Military corruption is weakening Nigeria’s efforts to battle the
Islamist insurgency of Boko Haram, the watchdog Transparency
International said on Thursday.
Its report underlines the difficulty of achieving two key promises of
President Muhammadu Buhari’s 2015 election campaign: tackling endemic
corruption and defeating an insurgency that has claimed over 20,000
lives and displaced millions.
“Corrupt military officials have been able to benefit from the
conflict through the creation of fake defence contracts, the proceeds
of which are often laundered abroad in the UK, U.S. and elsewhere,”
the watchdog said in a statement.
Last year, Nigeria’s vice president said around $15 billion had been
stolen from the public purse under the previous government through
fraudulent arms procurement deals.
Transparency International said this had left the military “without
vital equipment, insufficiently trained, low in morale and
“This has crippled the Nigerian military in fighting an aggressive
ideologically inspired enemy such as Boko Haram,” the watchdog said,
pointing to cases of soldiers taking on the militants without
ammunition or fuel.
A defence spokesman said the allegations were false for the current
crop of military officers.
“A lot has been done to train, boost troops’ morale and procure vital
equipment through due process,” said Major General John Enenche,
adding that the military “will continue to get better with the right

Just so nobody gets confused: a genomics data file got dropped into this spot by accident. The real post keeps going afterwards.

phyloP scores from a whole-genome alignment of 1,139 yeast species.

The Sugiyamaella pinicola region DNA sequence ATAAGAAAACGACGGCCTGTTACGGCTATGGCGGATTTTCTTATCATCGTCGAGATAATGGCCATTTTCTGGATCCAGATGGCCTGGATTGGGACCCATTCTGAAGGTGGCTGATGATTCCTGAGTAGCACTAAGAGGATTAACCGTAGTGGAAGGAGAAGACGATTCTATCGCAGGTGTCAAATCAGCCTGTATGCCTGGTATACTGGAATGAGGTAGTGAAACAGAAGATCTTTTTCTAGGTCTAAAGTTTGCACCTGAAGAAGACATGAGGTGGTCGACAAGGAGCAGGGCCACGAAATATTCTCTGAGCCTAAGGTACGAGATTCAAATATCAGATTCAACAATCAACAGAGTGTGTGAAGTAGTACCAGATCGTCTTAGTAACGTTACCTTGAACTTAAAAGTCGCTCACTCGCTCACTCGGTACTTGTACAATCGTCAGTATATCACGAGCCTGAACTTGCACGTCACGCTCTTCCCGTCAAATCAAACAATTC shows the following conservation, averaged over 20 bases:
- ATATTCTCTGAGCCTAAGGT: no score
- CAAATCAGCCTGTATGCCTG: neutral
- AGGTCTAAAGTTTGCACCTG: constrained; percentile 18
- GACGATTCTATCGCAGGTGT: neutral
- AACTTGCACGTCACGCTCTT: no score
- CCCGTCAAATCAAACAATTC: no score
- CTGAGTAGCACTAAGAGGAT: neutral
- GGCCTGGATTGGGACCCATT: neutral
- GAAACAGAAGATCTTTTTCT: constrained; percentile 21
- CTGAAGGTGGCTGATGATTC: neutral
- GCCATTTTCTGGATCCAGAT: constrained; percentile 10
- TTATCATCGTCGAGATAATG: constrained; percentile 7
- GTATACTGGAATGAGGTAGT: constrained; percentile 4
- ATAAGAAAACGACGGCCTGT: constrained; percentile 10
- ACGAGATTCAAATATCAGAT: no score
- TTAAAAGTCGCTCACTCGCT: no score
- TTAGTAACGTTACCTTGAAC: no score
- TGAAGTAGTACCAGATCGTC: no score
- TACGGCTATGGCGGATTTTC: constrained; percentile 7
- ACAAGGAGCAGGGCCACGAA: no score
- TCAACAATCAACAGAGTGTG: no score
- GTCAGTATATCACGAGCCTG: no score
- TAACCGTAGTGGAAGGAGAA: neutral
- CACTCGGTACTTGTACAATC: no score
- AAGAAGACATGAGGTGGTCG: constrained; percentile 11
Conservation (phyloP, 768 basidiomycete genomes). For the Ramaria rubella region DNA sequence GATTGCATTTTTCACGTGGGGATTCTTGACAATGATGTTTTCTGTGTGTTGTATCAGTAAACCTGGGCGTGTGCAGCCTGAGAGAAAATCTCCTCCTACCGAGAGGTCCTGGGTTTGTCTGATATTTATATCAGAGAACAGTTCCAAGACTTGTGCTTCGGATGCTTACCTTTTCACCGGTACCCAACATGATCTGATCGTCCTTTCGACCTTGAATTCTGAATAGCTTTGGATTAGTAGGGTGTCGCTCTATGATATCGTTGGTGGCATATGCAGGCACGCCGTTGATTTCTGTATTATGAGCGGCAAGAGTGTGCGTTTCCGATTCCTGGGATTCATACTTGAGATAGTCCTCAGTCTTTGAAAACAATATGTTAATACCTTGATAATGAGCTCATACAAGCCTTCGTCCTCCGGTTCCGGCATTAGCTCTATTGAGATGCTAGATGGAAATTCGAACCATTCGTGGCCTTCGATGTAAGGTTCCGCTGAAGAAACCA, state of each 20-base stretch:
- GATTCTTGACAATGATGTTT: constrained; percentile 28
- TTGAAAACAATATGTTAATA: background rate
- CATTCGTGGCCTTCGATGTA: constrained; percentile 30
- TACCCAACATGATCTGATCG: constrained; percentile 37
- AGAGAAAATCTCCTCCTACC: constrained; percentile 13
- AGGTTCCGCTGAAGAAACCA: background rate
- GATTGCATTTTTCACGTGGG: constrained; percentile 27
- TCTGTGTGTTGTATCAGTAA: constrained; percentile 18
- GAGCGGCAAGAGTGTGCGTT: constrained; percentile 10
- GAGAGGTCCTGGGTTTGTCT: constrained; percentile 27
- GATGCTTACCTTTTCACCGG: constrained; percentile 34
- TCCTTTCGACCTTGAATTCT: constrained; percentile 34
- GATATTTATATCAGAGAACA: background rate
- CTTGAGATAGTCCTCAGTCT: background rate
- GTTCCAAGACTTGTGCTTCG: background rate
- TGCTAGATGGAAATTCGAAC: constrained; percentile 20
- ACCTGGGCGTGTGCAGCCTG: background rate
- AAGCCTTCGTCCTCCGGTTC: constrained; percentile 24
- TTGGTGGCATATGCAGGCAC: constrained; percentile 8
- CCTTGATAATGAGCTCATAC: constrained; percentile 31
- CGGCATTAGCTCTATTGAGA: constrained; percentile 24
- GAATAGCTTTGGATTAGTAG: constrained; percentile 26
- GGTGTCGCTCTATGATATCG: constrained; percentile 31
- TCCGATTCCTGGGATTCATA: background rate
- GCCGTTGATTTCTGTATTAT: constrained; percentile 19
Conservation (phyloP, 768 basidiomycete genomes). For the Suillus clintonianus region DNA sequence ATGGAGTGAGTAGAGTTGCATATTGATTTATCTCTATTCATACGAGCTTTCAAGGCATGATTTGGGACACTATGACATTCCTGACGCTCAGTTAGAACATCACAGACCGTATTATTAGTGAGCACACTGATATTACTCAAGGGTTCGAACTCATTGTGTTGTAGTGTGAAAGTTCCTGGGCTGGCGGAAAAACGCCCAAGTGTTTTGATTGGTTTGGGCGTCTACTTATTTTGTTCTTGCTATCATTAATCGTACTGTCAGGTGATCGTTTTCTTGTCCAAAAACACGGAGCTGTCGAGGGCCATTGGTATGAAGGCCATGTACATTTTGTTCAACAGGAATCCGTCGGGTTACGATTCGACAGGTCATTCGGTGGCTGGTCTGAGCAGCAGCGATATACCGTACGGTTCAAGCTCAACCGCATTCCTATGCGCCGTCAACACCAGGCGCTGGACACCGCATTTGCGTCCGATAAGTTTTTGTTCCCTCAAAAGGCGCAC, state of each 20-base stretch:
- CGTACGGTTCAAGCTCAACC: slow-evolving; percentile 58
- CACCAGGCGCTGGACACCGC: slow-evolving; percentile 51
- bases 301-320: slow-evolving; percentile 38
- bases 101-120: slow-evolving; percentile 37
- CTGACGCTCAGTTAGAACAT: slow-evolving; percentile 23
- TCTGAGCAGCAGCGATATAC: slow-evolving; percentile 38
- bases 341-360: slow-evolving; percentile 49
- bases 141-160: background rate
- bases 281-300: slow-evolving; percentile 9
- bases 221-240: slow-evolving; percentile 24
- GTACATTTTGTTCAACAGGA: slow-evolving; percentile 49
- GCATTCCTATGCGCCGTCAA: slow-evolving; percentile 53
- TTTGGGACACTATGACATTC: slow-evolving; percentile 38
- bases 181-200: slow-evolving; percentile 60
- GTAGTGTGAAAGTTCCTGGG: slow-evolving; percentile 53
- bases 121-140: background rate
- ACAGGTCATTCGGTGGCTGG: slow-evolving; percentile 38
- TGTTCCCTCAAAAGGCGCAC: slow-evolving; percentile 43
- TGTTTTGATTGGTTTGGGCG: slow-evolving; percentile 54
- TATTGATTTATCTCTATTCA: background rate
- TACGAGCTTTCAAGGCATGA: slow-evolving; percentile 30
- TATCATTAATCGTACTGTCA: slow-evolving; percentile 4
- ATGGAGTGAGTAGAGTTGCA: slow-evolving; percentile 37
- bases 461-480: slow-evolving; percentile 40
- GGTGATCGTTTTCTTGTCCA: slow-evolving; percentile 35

kind of leadership that we have today”.
The military says it has recaptured much of the territory claimed by
Boko Haram since the conflict began in 2009. But the reclaimed areas
are often razed towns, or islands of relative safety and highways
connecting them to larger cities.
Much of the territory away from the roads is still dangerous, and Boko
Haram attacks remain frequent.
The report also said countries such as the United States could
encourage defence reform by withholding arms, such as the planned sale
of up to a dozen Super Tucano A-29 aircraft to help the fight against
Boko Haram.
Transparency International said Nigeria should make its defence budget
and procurement systems more transparent to ensure that contracts were
not inflated, or given to shell companies to conceal the true
(Reporting by Paul Carsten; and by Camillus Eboh in Abuja; Editing by
Kevin Liffey)